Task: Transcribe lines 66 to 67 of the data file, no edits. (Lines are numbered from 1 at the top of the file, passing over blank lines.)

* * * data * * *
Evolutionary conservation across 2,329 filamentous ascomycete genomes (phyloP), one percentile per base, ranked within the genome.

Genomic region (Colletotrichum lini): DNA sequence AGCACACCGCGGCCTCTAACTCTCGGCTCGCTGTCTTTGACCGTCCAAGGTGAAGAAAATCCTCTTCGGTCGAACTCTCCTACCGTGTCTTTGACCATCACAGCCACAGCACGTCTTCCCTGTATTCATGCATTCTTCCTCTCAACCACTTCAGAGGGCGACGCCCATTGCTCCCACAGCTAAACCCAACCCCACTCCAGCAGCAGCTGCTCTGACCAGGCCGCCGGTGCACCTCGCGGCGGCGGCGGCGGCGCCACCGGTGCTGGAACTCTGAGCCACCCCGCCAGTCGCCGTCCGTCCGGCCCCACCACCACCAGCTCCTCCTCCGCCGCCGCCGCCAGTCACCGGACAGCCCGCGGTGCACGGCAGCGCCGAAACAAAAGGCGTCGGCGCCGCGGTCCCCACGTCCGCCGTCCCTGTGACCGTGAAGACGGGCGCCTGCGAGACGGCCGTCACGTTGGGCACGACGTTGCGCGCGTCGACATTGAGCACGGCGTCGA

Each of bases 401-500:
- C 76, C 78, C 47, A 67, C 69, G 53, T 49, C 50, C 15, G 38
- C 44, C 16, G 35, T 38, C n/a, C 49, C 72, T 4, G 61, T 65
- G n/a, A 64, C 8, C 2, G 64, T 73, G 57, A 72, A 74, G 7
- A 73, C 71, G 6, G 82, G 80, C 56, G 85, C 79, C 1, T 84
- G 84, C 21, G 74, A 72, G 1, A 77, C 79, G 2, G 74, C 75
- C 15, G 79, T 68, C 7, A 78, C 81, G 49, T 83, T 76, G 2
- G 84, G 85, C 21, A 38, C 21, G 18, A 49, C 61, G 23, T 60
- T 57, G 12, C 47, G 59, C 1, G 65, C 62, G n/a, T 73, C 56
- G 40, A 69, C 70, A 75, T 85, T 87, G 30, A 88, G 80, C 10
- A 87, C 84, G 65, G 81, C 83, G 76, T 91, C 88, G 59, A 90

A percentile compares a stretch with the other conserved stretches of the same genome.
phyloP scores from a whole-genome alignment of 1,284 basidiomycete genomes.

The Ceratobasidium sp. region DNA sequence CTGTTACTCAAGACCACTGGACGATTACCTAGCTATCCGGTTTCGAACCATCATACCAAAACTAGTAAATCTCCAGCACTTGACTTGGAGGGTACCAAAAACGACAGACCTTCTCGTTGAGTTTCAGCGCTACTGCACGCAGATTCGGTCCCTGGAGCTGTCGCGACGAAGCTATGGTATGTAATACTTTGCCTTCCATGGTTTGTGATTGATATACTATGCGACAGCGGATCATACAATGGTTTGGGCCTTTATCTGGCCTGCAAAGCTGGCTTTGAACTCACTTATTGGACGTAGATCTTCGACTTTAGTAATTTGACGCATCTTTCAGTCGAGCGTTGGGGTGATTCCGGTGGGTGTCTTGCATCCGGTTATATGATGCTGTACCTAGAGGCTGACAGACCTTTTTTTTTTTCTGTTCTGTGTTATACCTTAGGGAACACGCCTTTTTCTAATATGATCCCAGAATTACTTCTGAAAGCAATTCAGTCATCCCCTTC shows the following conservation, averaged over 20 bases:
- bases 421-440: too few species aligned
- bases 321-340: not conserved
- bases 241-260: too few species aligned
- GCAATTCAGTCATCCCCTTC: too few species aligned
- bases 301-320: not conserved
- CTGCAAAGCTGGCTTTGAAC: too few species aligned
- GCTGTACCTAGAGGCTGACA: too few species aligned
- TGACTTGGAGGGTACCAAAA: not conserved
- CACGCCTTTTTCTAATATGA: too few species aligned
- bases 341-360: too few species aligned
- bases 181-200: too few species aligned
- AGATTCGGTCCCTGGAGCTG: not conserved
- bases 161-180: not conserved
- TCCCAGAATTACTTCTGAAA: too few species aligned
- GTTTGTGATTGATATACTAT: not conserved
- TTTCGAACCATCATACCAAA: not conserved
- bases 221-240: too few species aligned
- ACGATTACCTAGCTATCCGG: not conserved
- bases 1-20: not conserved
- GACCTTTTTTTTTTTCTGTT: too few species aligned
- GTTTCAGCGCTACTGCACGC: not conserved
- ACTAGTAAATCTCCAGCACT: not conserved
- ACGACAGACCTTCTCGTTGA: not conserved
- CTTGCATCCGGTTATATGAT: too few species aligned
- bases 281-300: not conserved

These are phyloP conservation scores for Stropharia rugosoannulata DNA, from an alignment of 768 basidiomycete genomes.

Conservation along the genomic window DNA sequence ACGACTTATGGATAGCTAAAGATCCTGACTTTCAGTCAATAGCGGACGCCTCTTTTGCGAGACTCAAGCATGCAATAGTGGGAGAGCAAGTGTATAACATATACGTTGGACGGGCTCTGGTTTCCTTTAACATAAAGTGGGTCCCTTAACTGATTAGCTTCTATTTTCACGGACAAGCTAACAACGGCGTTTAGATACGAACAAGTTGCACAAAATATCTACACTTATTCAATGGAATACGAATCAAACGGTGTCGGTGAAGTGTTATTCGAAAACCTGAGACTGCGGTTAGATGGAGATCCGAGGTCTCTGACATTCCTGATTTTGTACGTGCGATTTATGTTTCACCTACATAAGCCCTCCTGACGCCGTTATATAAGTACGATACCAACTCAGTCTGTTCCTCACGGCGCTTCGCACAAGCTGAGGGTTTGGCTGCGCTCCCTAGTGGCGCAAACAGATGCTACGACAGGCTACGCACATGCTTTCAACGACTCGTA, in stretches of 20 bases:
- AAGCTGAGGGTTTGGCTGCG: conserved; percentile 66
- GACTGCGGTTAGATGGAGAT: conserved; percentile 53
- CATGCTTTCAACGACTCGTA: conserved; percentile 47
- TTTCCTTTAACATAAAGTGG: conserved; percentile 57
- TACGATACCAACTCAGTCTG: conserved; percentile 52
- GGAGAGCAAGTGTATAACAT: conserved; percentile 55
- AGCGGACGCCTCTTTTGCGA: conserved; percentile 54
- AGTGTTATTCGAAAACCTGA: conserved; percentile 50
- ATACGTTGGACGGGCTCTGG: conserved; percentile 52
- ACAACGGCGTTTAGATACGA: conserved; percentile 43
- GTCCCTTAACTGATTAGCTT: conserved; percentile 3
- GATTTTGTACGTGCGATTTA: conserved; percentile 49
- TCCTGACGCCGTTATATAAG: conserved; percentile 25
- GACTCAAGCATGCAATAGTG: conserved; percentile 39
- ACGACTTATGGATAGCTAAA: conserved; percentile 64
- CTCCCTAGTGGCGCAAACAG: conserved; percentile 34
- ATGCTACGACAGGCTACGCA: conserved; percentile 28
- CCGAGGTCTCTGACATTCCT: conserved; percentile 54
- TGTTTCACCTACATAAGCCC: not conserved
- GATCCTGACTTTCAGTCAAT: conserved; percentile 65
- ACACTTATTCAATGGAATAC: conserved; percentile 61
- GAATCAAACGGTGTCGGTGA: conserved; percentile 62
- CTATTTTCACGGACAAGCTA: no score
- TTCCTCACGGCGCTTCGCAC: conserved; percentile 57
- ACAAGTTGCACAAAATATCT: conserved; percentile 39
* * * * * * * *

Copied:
- CTATTTTCACGGACAAGCTA: no score
- TTCCTCACGGCGCTTCGCAC: conserved; percentile 57